Tag Archives: blood sugar

  1. A Guide to Smarter Smoothies

    While smoothies have become a popular meal replacement, snack and all around trendy food, crafted incorrectly you can be consuming a sugar-loaded, blood sugar exploding cocktail. I am excited to share with you A Guide to Smarter Smoothies to hopefully help you understand how to better create the smoothies that are right for you.

    A Guide to Smarter Smoothies

    A Guide to Smarter Smoothies

    If you’ve been reading Tasty Yummies for some time, you probably know that the archives are LOADED with smoothie recipes. Smoothies used to play a much larger role in my daily diet routine, for the longest time it was always my favorite way to start my day. Interestingly at the height of my smoothie consumption, weight loss was definitely a struggle, as were energy crashes and sugar cravings. What I didn’t know back then, but I do know now as a Nutritional Therapy Practitioner, is that without the proper formulation, smoothies are a blood sugar explosion waiting to happen.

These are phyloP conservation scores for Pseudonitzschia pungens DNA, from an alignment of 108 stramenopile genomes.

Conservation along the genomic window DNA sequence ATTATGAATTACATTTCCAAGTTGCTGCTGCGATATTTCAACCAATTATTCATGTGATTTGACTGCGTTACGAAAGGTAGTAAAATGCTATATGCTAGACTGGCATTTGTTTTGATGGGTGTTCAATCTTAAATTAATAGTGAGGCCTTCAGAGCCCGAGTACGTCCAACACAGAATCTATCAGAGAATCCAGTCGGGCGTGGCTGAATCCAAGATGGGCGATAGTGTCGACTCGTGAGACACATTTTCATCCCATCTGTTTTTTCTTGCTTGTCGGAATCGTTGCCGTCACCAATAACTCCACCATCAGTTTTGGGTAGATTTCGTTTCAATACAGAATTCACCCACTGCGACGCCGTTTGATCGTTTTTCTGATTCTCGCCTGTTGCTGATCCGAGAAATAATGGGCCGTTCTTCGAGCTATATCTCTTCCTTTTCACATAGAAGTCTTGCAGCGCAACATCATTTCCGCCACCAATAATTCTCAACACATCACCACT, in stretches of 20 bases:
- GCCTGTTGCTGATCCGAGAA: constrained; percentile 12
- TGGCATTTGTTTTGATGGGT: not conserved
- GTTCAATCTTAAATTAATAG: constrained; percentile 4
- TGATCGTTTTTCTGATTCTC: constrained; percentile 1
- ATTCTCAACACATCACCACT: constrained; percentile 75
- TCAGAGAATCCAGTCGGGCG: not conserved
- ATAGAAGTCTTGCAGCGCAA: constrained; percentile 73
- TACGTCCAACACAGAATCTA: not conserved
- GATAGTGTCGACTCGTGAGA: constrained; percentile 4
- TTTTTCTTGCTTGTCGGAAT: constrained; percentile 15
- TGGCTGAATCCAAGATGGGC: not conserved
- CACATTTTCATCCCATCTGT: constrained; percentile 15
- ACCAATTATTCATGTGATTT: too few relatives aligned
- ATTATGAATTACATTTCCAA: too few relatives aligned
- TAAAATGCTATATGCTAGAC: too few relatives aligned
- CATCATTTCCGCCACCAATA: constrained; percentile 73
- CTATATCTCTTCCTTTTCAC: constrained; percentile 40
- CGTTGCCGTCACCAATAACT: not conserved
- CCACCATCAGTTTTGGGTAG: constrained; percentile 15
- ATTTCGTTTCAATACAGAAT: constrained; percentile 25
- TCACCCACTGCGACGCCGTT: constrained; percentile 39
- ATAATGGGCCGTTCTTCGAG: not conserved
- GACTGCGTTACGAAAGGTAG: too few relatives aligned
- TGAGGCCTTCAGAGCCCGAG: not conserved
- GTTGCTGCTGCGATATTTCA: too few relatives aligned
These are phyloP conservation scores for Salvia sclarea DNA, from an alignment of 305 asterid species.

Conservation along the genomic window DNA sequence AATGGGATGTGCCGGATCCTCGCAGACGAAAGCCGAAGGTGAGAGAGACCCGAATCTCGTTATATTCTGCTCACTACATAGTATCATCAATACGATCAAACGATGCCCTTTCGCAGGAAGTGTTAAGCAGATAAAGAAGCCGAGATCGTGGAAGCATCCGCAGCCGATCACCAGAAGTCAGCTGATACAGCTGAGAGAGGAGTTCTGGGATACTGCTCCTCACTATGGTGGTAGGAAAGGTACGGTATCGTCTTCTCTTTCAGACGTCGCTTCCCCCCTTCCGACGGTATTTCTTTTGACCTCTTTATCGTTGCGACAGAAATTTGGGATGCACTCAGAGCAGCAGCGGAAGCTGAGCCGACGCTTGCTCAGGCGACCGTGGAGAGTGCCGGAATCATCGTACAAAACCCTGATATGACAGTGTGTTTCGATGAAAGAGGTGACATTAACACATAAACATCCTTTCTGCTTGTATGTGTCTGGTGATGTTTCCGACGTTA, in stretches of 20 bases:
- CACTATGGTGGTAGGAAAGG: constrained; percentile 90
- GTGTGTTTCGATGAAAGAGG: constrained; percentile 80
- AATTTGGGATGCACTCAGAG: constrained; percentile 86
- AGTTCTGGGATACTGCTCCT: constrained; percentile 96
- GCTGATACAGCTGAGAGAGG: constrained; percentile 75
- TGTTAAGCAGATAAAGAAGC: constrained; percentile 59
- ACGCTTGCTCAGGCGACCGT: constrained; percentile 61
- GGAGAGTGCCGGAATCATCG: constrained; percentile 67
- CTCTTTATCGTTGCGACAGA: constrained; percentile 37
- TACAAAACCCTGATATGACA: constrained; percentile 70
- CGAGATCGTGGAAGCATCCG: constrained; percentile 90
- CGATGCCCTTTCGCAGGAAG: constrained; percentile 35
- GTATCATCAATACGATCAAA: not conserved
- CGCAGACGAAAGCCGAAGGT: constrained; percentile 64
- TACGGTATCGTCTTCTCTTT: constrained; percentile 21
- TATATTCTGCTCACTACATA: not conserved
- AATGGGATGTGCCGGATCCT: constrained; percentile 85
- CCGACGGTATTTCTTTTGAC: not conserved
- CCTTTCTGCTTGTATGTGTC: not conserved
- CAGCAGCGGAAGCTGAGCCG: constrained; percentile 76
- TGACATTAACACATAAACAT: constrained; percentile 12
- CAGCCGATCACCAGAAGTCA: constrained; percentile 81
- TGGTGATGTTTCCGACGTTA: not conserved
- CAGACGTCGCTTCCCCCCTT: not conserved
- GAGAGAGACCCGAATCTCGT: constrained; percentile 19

Every time you consume any carbohydrates and sugar containing foods, it causes an increase in blood glucose. How much so is dependent on the food and the individual. Simple sugars more specifically (monosaccharides), those sugars ending in -ose, sucrose, glucose, fructose, lactose, galactose, maltose – these are metabolized especially quickly and can often cause a big surge in insulin.

    Our body’s innate intelligence continually monitors the amount of glucose in our bloodstream to maintain balance and homeostasis. When blood glucose levels increase, the pancreas releases the hormone insulin.  Insulin increases the uptake of glucose by our muscle and fat cells; increases the amount of glycogen in our muscle and liver; increases fatty acid synthesis from excessive carbohydrates; and decreases fat breakdown and mobilization from our fat tissue.

    A Guide to Smarter Smoothies

    How Bad Can a Fruit-Loaded Smoothie Be?

    With a spike in blood sugar, a release of insulin and the impending crash, no matter what food is the initial cause, this can lead to immediate hunger, mid-day cravings, energy crashes, lightheadedness, anxiety, etc. Even worse, if the rest of your day’s eating (and most days) continue on the carb and sugar path, you are absolutely creating a long term problem. Whether you are overweight, struggle with weight loss or notice blood sugar issues or not.